Museum displays and colonial and apartheid knowledge activities concerning material culture are one aspect the ethnologised pasts with which the project onEthnologised Pasts and their Archival Futuresis concerned. These displays and knowledge activities have attracted considerable critique but little alternative practice flows from, or in response to, that critique, especially within South Africa. This is, at least in part, because of the heightened political anxieties around the sites of colonial mortification. Any curator, artist or scholar who enters the arena and who goes beyond critique enters charged and sensitive spaces, beset with methodological difficulties. Construing an Archive: The Material Culture Record of Thukela- Mzimkhulu Region, c.1730-1910 addresses the challenges presented by ethnographic museum collections.

This pilot project (in partnership with the Johannesburg Art Gallery) seeks to move from the well-established critiques of ethnographic collections into new forms of practice. It is animated by the idea that critique can and should be generative of a whole new way of working.  It aims to go beyond critique to try and explore what a new way of working might entail, and to do the work involved. It does so from an interdisciplinary space that is not co-terminous with any of the disciplines historically involved in shaping the field. In pushing beyond critique into the matter of offering something new, its aim is not to write new histories of the past.  It is to provide carefully researched, and historicized accounts of collections and the preservation and curation of material remains, of their entanglement in colonial museum practices, as well as in dominant and local knowledge practices, and to present these in public as the frames for the collections.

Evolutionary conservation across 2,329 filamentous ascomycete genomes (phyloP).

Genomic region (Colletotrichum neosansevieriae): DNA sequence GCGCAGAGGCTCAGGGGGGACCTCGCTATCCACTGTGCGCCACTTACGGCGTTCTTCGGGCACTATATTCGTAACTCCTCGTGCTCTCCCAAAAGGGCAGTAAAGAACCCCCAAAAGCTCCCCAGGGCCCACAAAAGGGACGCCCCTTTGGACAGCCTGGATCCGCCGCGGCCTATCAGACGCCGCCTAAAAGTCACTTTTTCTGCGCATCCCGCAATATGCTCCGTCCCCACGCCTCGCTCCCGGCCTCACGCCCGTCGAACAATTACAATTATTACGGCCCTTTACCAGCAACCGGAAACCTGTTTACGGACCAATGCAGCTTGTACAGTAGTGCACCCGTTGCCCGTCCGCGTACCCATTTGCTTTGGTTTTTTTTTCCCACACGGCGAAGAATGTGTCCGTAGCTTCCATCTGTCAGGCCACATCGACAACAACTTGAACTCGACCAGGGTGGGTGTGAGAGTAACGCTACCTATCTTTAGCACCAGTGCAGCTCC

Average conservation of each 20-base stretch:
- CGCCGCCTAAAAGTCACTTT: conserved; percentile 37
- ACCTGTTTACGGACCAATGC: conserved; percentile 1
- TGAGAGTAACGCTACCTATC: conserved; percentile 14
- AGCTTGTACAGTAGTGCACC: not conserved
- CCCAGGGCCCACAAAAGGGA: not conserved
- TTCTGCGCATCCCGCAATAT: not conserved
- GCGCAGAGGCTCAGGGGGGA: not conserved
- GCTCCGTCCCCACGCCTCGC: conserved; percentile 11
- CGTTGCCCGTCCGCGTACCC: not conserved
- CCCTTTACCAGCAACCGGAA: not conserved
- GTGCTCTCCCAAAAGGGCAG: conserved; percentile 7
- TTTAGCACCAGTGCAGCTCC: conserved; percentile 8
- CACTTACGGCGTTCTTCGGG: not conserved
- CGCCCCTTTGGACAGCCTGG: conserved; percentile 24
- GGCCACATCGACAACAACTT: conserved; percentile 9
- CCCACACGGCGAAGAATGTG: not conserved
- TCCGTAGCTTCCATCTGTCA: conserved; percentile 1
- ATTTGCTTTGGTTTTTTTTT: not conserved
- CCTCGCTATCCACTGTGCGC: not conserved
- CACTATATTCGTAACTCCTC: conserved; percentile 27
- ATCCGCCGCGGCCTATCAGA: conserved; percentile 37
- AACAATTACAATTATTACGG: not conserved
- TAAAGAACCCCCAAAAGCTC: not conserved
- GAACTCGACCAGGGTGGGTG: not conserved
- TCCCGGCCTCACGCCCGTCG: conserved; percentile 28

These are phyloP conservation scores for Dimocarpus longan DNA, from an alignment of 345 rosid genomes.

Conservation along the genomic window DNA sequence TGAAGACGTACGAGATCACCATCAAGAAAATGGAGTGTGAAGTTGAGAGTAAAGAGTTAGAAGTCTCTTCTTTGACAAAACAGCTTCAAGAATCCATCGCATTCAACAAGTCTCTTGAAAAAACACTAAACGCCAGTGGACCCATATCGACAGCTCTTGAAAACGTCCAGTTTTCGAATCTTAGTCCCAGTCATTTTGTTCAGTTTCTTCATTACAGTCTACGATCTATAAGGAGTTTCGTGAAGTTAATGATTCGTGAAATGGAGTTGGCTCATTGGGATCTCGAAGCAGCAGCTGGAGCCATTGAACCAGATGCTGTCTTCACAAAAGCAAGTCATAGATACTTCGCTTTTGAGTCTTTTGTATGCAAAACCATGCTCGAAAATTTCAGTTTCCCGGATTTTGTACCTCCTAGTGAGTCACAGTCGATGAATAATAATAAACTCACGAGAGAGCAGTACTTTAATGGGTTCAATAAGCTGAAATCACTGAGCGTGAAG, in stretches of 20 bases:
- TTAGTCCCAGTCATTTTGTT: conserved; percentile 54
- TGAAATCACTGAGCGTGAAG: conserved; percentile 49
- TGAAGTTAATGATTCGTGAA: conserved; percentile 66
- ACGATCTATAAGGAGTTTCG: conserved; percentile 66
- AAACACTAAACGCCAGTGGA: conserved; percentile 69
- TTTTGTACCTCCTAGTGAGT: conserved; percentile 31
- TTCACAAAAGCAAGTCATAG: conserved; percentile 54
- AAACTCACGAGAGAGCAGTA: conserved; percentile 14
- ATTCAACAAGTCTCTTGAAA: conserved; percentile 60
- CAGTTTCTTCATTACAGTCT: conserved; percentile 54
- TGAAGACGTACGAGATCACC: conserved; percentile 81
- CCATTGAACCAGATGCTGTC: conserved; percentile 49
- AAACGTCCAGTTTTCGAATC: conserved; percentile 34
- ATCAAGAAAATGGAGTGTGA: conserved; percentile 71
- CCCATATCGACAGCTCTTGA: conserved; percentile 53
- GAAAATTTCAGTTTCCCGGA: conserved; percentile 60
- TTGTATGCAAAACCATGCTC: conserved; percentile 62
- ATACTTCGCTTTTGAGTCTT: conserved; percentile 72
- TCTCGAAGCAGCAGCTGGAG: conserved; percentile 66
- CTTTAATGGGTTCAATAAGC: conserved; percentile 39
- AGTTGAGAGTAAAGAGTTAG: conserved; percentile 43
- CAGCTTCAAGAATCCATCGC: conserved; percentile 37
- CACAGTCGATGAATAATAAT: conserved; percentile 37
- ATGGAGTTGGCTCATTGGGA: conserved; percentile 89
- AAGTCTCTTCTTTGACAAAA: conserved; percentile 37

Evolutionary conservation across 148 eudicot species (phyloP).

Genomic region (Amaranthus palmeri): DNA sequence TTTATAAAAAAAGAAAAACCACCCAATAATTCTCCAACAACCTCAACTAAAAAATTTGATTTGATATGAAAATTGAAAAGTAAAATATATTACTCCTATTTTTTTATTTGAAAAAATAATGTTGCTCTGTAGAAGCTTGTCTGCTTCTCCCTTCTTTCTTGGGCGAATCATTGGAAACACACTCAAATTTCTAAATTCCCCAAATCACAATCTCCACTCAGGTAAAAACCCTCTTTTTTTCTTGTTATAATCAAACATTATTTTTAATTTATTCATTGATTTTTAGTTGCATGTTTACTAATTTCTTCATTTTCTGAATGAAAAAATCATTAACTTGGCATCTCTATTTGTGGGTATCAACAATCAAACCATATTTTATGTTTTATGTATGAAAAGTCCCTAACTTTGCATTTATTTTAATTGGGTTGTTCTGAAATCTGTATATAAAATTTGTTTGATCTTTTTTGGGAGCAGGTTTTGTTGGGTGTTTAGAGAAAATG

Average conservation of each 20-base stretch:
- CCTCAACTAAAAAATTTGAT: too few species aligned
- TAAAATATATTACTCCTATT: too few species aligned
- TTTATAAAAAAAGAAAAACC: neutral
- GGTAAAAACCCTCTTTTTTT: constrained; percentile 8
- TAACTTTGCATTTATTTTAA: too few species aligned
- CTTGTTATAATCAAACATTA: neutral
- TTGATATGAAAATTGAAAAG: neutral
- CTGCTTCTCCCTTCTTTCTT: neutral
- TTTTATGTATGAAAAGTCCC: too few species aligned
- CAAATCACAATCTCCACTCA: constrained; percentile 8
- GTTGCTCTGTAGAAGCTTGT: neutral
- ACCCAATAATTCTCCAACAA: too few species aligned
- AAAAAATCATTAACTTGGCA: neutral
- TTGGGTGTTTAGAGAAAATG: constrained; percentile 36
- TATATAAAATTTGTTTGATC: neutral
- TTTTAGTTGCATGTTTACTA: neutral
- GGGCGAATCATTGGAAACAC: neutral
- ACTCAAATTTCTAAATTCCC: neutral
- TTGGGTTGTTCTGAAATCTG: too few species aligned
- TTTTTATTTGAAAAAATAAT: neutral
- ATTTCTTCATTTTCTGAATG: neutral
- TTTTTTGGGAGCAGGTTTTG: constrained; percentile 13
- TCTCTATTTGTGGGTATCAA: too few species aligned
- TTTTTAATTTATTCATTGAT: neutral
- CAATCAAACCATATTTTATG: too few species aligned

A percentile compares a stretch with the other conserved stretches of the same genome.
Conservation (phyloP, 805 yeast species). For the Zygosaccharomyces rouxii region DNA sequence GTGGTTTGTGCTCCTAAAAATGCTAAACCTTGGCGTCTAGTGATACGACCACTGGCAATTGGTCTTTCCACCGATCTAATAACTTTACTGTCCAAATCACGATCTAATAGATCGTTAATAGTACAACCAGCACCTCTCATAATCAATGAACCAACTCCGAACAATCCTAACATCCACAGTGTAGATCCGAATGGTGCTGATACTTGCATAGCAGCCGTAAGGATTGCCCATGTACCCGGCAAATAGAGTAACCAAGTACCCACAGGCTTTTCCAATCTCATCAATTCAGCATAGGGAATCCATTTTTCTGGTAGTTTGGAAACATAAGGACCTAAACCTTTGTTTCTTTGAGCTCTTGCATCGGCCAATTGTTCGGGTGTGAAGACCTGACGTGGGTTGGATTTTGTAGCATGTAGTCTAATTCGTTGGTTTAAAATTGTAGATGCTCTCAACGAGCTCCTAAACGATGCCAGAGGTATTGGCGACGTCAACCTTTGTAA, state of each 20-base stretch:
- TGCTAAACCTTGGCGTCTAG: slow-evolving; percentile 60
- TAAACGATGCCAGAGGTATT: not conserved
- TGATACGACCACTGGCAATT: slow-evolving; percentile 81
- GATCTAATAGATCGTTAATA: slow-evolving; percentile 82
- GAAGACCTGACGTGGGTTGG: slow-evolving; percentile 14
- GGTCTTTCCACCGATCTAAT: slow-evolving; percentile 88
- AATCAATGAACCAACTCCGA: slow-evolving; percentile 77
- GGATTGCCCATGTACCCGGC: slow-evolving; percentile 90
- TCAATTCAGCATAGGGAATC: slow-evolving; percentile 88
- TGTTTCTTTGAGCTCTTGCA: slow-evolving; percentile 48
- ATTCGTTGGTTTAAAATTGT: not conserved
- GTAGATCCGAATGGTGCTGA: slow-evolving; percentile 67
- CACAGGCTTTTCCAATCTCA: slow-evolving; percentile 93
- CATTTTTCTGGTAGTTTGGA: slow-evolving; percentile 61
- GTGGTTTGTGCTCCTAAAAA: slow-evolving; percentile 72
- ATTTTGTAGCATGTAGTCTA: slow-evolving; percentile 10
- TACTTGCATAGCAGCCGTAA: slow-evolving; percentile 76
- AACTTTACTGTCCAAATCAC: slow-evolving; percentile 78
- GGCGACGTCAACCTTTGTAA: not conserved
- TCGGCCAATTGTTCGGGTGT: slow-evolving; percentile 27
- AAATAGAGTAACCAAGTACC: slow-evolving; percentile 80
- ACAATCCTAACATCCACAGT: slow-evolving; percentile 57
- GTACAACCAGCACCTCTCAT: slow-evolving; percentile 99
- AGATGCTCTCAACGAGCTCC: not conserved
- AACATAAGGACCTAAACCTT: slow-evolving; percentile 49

C. Hamilton, N. Leibhammer, J. Wright, X. Kashe-Katiye, S. Byala, A. Wanless



The unfolding manifestations of South African democracy are the focus of an ongoing fictional effort by Professor Njabulo S Ndebele. But more immediately, he is focusing on boxing in the Eastern Cape as an example of an organic and local economic social  activity, perhaps one of numerous around the country, that represent nascent forms of social energy whose connection with the larger mainstream economy and whose potential to re-energize that economy could be a serious policy blind spot in South Africa's democracy.

Why has the Eastern Cape produced so many world class boxers: Nkosana 'Happyboy/Nko' Mgxaji from Mdantsane (South African Junior lightweight champion in 1972 and 1972, retaining it for the next 12 years); Vuyani 'The Beast' Bungu from Mdantsane (IBF World Junior Featherweight Champion from 1994 to 1999); and Nkosinathi Joyi, the current IBF Minimum-weight world champion, also fighting from Mdanstane? Is there something about the boxing industry in the Eastern Cape that could possibly suggest something of a sub-economy; something little understood from the point of view of the complex trajectories of social development? What can we learn from this Eastern Cape phenomenon about the growth or the lack of growth of an economy in a locality viewed as a target for development initiatives which may not necessarily take sufficient account of the potential for solutions embedded in local experience?

What comparable economic activity is visible in other parts of the country but which has not received much attention, for whatever variety of reasons? Relatively little is known about the history of business in the townships and the extent to which they may have developed an ecology of their own, which if better understood may have the potential to be local, regional engines of economic growth.


Sandra Prosalendis (Research Manager) and Mzimkhulu Dywili (Research Assistant)


In this project we draw into a single frame a range of work on cultural and political identity done by scholars from a variety of disciplines (archaeology, anthropology, history and history of art) concerning aspects of the recent pre-industrial southern African past, primarily, though not exclusively, the period from about 1700 to about 1840. In deciding to collaborate in a joint piece of work we are attempting not only to lift ourselves out of our respective disciplines (Hall, archaeology; Hamilton, history), we are also explicitly attempting to break out of the limits of the geographic 'patches' with which we are each most familiar (Hall, the north-west; Hamilton, the east), themselves patches deemed respectively to be distinctively  'Sotho' (or 'Sotho-Tswana') and 'Nguni'. We do this in order to reassess differences and explore similarities.